12 fév 18

"Labour shortage will make company cars even more important"

It's been a record year for the True Fleet Market across Europe's Big Five countries (more on the figures here). We asked Dataforce analyst Richard Worrow (pictured) to delve a bit deeper into the reasons for growth in 2017, and offer a prediction for the evolution of the True Fleet market in the Big Five.  

What's driving True Fleet growth in Europe's Big Five markets?

"Mainly economic growth and confidence, low unemployment and reasonable interest rates, which keep the economy moving in the right direction. But we also see fleet policies widening, in several ways: more employees are becoming eligible for company cars, and - in order to better respond to driver needs - more vehicle types are allowed". 

"Of course, providing a company car as part of a salary package is a great way to attract and retain staff, and generally keep them happy. And this will become even more important in future when some industries will be faced with a shortage of labour, and consequently will have to deal with recruitment problems". 

"Simultaneously, both leasing companies and OEMs are increasingly aware that the fleet market is operating on different principles than the retail market, and they are now offering packages that specifically combine various elements to provide solutions tailor-made to the corporate customer's needs".  

What's in store for the True Fleet market in 2018?

"We should see some growth this year. There is still lots of growth potential for the Fleet market in most countries. And as mentioned, we see more tailor-made offerings from leasing companies and OEMs attracting customers towards True Fleet". 

"The UK is the exception among the Big Five: they are experiencing a set of conditions which have caused a contraction of the market in 2017. Brexit nerves are playing a role, as is the recently-introduced VED tax hike, which may have caused some companies to wait a little longer before the next replacement cycle. Having said that, 2016 was a good year for the UK True Fleet market, and last year it was still bigger than for any single year from 2006 to 2014".   

Let's talk powertrains. Will diesel slowly fade, or drop dramatically? 

"Considering the widespread vilification of diesel, it's hard not to see its decline continue. But the current rate of decline may not be sustainable: not just because that would require a higher production rate of petrol engines to fulfil market needs, but also because, for economic reasons, diesel is likely to remain the fuel type of choice for longer-distance drivers".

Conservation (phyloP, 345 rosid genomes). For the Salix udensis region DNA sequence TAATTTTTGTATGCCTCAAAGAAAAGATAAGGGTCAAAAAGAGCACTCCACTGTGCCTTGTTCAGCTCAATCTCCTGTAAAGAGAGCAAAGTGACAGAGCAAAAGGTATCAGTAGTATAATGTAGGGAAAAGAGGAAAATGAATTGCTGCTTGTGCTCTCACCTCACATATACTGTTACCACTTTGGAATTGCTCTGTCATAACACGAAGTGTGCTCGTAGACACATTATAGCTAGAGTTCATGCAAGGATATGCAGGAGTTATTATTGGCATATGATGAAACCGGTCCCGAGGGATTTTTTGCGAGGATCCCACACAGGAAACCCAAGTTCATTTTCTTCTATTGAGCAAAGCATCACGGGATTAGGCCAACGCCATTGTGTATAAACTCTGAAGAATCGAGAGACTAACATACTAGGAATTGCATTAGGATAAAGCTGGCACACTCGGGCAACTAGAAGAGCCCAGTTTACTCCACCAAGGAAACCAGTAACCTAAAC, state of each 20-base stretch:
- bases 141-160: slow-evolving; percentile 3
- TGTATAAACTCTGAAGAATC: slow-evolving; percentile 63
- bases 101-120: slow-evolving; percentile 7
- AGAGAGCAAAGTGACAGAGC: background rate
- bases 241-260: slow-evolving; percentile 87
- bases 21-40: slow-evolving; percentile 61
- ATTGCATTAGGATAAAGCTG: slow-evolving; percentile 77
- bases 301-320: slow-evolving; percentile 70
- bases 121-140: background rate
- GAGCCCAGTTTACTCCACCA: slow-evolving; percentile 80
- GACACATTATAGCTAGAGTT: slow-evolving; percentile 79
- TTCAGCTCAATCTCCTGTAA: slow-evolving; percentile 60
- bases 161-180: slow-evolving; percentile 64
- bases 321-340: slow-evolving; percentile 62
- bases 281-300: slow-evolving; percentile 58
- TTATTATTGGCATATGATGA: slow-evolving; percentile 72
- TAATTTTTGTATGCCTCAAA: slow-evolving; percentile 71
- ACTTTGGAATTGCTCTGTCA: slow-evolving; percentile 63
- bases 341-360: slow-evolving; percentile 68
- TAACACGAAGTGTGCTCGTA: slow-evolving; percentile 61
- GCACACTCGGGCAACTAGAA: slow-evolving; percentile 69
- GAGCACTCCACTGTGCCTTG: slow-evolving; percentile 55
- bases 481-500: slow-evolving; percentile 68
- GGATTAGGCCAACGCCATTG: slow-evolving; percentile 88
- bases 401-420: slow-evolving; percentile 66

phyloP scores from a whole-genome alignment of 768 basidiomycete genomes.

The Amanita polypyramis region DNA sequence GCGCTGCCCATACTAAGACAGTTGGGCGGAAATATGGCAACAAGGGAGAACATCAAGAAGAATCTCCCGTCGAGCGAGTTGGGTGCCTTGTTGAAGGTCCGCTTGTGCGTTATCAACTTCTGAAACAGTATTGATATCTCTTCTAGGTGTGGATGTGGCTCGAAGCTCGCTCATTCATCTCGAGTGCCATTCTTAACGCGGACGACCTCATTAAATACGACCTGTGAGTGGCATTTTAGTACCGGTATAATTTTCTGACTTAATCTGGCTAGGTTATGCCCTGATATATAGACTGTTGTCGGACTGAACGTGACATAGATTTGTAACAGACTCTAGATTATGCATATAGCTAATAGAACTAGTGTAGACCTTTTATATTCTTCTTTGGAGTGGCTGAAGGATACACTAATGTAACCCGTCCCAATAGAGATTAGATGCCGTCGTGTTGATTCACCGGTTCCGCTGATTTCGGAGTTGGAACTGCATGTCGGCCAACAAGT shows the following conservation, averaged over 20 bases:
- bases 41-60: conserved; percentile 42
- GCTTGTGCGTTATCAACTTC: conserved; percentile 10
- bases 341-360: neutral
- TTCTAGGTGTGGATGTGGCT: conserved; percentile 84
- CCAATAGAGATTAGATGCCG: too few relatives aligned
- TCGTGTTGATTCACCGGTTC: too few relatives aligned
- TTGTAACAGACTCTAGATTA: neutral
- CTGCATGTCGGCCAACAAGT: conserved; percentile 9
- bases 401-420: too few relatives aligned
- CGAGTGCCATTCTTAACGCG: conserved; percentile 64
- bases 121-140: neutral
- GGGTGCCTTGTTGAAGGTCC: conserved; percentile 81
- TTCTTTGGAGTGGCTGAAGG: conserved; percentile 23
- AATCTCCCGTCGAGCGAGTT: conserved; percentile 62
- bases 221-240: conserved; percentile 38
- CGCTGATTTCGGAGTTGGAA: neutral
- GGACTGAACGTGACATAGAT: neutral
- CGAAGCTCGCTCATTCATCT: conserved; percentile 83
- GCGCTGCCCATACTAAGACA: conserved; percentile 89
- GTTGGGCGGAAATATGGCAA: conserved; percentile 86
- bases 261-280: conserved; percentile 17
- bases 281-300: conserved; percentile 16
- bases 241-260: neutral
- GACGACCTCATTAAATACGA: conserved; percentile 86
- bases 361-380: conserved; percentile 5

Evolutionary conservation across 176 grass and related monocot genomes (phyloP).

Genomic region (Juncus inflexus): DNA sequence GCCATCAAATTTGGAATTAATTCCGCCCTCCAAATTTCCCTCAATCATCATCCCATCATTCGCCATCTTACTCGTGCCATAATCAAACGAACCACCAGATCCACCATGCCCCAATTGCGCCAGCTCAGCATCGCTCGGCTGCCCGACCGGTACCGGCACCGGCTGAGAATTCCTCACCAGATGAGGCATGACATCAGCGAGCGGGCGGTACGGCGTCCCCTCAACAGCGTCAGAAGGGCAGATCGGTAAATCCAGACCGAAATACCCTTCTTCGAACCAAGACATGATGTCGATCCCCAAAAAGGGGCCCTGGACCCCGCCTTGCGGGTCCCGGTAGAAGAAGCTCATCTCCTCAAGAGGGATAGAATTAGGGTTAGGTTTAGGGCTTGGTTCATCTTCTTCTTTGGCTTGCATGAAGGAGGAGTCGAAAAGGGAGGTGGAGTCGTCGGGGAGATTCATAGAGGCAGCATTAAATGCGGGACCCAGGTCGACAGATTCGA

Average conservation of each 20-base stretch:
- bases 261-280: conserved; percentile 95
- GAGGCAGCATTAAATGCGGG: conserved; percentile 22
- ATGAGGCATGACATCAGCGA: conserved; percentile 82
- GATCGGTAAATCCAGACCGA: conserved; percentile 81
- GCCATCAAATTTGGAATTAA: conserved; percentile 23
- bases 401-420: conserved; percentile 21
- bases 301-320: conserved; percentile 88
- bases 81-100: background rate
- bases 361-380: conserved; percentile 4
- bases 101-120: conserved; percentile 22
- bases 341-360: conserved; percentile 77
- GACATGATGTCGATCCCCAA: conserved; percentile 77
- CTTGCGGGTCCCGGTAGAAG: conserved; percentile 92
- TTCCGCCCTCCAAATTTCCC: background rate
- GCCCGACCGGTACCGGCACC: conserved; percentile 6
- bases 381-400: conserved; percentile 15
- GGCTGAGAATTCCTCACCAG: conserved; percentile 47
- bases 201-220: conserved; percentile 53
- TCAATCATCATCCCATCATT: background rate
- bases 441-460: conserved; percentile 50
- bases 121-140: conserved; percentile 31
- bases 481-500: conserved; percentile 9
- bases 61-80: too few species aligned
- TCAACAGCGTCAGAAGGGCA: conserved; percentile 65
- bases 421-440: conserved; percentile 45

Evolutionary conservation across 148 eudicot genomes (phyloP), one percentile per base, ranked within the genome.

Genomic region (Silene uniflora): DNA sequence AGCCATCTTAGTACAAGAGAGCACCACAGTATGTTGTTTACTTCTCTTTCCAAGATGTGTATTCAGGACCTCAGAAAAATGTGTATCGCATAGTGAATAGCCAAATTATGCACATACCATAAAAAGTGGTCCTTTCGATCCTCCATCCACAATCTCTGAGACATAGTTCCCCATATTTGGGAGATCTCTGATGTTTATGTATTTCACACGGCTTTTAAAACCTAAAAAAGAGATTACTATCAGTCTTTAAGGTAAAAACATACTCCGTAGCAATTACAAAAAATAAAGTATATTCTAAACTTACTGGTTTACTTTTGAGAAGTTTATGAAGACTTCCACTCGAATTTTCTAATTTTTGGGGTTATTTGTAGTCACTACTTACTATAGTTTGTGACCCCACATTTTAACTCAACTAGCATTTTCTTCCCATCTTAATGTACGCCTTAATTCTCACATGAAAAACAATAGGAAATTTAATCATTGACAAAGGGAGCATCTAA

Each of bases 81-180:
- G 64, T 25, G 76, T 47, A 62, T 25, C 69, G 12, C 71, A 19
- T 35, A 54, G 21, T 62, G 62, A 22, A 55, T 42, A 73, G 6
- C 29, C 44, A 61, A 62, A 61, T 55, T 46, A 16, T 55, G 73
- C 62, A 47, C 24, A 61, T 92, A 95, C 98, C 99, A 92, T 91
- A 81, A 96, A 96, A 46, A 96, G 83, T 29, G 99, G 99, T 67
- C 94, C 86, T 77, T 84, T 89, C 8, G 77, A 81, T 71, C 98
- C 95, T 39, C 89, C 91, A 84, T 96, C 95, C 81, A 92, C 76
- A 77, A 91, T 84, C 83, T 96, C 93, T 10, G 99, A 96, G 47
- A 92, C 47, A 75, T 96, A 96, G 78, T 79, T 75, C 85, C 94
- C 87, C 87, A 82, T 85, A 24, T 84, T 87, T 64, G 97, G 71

"However, as governments change vehicle taxation and push for cleaner air, it seems that diesel will carry most of the burden, those economic advantages for diesel are under threat. Another change factor may well be the OEMs themselves. Skoda recently announced it would drop diesel engines for the Fabia. We could soon see diesel start to disappear from the small-car segment, with the Private market likely to lead the decline". 

So, will petrol be king, or will electric break through

"In Denmark, Poland and Norway - to name but a few countries - petrol already has a larger market share than diesel. However, alternative fuels are currently number one in Norway, and it would not surprise us to see a few more countries achieve the same milestone in 2018".  

"As more and more offerings enter the market, alternative powertrains will continue to gather speed in 2018. In some countries, we've seen volumes double. Excluding Norway, that still does not add up to significant volumes in most countries".  

"Full-electric still has a few more hurdles to overcome before it really starts to make headway. Most notably: more infrastructure and more government support are needed. As technology keeps improving at rapid pace, EV range, charging speed and affordability are increasingly less of an issue. The Tesla Model 3 is likely to be a big game-changer, once it achieves volume production. However, one major downside of the fast pace of technological innovation is that it is very difficult to accurately predict the residual values of electric cars".

Authored by: Frank Jacobs